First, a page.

Tuesday, March 20, 2012

Who Makes Money on Wall Street?

James Altucher has a very important column on who makes money on Wall Street. His column rings very true to me and should be read by anyone who views investing as the way to riches.

I probably get as many emails from those who have a "secret formula" to huge as does Altucher. As Altucher points out there are no secret formulas. As Ludwig von Mises, Friedrich Hayek and Murray Rothbard taught, there are no mathematical constants in the world of human action.Thus, no equations can be constructed when you have only variables and no constants. Those creating equations in the fields of economics, investments etc. are simply assuming a variable that has not been to volatile is a constant, but any variable can start dancing (become volatile) and blow an equation up.

Dancing variables are what blew up Long Term Capital Management and sub-prime syndicated products.

Further, these "secret formulas" tend to show returns of 50%, 100% or whatever. With these kinds of returns, you could pretty much control the world in a few years. Thunk about it. If you start with a $1,000, all you need to do to get to a million is double your money 10 times:












The growth gets even more spectacular from there, which is to say that no one is regularly increasing their portfolio by 50% or 100%. Not happening. If you are attempting to find such a formula STOP. There are none. Which is not to say you can't make big money in the stock market.

Pay attention to comments made by Altucher in his column about Warren Buffett and Bill Gates. Altucher says what Buffett and Gates do is the way to massive wealth. But, as far as I am concerned, you don't need to be the the next Buffett (pre-oligarch) to become wealthy. You can just ride the coattails of these super-achievers.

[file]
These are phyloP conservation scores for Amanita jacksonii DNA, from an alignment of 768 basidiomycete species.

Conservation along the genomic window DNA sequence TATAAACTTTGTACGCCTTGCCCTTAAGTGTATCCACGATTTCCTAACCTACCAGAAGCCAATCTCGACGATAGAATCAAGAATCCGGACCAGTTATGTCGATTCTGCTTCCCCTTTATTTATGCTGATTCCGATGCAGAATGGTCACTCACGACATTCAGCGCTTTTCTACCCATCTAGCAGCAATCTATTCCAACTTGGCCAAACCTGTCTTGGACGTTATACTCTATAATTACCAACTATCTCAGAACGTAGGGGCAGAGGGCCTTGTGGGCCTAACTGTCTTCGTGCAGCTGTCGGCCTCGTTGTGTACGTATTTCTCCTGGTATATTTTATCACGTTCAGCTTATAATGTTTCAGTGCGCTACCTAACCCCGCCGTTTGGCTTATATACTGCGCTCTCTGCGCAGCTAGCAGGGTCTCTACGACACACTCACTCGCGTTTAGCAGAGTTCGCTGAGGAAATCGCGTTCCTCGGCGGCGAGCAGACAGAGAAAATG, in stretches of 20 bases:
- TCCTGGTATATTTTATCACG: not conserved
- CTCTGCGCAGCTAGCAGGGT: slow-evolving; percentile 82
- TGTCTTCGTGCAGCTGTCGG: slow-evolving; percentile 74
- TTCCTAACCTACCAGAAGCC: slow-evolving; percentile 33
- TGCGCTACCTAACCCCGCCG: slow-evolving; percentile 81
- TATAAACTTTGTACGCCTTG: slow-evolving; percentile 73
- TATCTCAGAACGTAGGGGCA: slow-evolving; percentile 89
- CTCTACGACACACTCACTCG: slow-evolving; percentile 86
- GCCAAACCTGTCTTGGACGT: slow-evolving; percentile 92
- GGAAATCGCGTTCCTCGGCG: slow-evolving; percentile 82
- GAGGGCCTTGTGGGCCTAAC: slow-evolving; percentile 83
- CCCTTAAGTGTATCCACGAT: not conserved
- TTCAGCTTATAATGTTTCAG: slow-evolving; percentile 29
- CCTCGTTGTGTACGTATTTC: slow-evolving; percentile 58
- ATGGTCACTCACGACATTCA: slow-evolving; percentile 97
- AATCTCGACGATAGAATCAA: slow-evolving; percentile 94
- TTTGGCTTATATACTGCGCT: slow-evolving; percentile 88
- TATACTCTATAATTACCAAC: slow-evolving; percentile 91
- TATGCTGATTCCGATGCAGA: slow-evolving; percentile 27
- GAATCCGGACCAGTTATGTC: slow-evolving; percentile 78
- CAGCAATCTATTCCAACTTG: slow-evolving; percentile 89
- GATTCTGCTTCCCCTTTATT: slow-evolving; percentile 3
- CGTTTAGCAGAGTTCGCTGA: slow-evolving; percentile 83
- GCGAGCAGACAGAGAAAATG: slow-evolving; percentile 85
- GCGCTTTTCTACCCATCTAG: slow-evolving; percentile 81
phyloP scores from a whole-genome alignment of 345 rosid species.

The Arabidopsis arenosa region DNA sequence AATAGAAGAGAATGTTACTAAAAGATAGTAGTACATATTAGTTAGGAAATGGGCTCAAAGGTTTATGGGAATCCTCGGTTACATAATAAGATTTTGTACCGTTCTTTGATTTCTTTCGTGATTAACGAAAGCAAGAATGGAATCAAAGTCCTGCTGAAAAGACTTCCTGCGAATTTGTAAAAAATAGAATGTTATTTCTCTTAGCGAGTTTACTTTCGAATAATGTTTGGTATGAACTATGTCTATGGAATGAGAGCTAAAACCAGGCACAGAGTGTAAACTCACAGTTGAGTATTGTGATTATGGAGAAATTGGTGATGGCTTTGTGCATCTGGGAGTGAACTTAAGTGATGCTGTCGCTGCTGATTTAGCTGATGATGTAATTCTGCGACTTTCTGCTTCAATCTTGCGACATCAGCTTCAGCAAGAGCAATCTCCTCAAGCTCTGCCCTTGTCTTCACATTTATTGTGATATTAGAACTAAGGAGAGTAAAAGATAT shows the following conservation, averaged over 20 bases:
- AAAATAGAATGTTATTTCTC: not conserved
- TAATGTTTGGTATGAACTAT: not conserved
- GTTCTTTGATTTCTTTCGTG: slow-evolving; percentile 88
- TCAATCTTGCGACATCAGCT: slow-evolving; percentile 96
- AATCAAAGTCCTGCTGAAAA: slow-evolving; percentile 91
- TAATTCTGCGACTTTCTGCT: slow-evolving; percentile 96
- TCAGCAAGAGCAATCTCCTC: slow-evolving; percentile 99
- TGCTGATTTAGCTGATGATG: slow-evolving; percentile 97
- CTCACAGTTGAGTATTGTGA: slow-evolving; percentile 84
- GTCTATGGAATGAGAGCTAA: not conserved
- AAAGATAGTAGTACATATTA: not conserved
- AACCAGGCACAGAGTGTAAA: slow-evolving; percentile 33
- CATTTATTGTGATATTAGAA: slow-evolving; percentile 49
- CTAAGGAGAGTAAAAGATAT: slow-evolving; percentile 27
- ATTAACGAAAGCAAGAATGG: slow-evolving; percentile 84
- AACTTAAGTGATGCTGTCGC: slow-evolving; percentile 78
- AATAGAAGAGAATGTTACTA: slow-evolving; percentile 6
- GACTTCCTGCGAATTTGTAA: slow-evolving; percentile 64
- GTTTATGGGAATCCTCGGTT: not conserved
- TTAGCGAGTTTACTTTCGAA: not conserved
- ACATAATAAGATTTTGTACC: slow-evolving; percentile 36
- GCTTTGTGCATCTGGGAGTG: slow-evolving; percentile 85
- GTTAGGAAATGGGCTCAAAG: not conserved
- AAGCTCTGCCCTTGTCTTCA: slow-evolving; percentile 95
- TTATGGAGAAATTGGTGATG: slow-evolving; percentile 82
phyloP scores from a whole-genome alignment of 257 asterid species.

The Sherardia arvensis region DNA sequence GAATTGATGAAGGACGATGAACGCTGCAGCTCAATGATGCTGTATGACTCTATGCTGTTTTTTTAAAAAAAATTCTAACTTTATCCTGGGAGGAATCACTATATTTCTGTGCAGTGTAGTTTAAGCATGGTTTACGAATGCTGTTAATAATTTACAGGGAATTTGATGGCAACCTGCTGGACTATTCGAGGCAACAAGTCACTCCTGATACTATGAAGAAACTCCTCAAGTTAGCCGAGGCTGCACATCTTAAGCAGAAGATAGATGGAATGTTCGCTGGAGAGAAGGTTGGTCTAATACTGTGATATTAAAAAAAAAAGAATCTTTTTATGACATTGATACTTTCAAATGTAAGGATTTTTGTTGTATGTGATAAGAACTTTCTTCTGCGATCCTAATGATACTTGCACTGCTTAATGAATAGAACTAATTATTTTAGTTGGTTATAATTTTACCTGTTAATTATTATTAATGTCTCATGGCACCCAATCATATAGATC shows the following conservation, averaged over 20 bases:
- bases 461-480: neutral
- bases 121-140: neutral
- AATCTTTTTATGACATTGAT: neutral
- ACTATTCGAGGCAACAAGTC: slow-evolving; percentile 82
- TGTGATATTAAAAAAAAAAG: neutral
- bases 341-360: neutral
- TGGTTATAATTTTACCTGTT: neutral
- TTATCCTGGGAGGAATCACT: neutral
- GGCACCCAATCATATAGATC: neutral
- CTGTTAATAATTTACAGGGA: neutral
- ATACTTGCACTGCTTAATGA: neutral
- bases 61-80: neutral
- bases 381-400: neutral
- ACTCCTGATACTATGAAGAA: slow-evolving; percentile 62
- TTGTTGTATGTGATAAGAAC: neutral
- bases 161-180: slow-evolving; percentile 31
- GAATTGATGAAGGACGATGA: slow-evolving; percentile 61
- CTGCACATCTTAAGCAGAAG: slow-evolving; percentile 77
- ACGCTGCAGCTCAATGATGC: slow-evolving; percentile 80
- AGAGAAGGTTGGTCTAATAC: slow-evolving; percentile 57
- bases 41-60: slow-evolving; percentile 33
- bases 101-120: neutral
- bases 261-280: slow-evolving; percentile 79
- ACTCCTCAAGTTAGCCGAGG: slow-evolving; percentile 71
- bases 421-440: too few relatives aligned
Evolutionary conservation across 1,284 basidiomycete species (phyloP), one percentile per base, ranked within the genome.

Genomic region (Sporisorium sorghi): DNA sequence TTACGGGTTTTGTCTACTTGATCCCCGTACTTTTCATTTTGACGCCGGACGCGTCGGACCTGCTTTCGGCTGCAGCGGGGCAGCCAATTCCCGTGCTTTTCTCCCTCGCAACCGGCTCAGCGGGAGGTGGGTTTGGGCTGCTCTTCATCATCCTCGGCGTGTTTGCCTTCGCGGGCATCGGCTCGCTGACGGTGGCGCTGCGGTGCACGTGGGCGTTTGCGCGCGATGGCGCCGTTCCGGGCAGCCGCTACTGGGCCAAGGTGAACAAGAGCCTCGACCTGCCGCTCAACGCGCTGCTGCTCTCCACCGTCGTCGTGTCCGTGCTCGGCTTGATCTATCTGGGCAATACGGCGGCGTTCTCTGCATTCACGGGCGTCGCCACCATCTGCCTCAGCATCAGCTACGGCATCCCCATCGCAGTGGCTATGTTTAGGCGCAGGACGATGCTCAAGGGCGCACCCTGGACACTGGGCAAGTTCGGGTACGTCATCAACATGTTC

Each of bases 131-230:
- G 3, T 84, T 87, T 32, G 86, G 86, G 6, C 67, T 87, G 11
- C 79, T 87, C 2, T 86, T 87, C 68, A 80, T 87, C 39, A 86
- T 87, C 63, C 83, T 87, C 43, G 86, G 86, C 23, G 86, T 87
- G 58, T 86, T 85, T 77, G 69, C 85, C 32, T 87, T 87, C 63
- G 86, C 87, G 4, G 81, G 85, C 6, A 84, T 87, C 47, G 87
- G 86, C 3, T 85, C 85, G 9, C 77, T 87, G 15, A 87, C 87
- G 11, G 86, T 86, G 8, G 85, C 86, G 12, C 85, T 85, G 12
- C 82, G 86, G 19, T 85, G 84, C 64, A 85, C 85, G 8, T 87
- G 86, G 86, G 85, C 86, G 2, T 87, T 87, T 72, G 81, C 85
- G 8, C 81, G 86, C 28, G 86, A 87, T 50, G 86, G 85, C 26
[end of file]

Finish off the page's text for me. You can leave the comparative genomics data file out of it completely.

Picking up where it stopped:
Berkshire Hathway (Buffett's investment vehicle) is now trading at $122,085 per share. But when Buffett took control of Berkshire Hathaway the stock was trading at below $10.00 per share and Buffett's investment genius was no secret. It was written up  in the 1968 best seller, The Money Game by "Adam Smith". "Smith wrote even more about Buffett in his follow-up book Supermoney.

"Smith's" books were on the best seller list for more than a year. In otherwords, if you were following the markets back then, you should have known about Buffett and it would have. As late as 1974, you could have bought into Berkshire for as low as $40 per share.  Which means  $10,000 would have bought you 250 shares, which today would be worth, $30,521,250. You don't even want to know your net worth of if you bought only a thousand dollars of Berkshire stock closer to $10.00.

But, Buffett's situation isn't unique, if you bought into Steve Jobs just as the iPhone was launched, you would have spectacular gains.

The same goes for other special situations. In the 1980's, Alexander stock was trading at $3.00 per share, the book value of the real estate (it owns the block across from Bloomingdale's in NYC) was $12.00 after accounting for all debt. It was a complete steal.Major NYC real estate operators were heavy buyers of the stock. The Fed pumping since then has made the property even more valuable. The stock now trades at $395 per share.

The opportunities are out there. Find smart management in the early stages and ride their coattails.

Of course, there are other ways to make spectacular riches in the stock market, and Altucher details them here.

1 comment:

  1. I'm familiar with the trading systems in Altucher's earlier books as well as many similar ones. Most were either temporary flukes or legitimate anomalies that only worked in certain market conditions. Even worse are all the esoteric cycles, waves, Gann theory and other garbage that try to "pinpoint" tops and bottoms in price and time.

    On the other hand, I have found a few timing strategies that have stood the test of time (at least many decades so far). They aren't perfect, don't offer ridiculous returns and don't even beat the market averages every single year. But they help you invest when the wind (trend) is at your back and avoid holding through the worst drawdowns. In my own self-interest I'm not sharing them, but they aren't rocket science.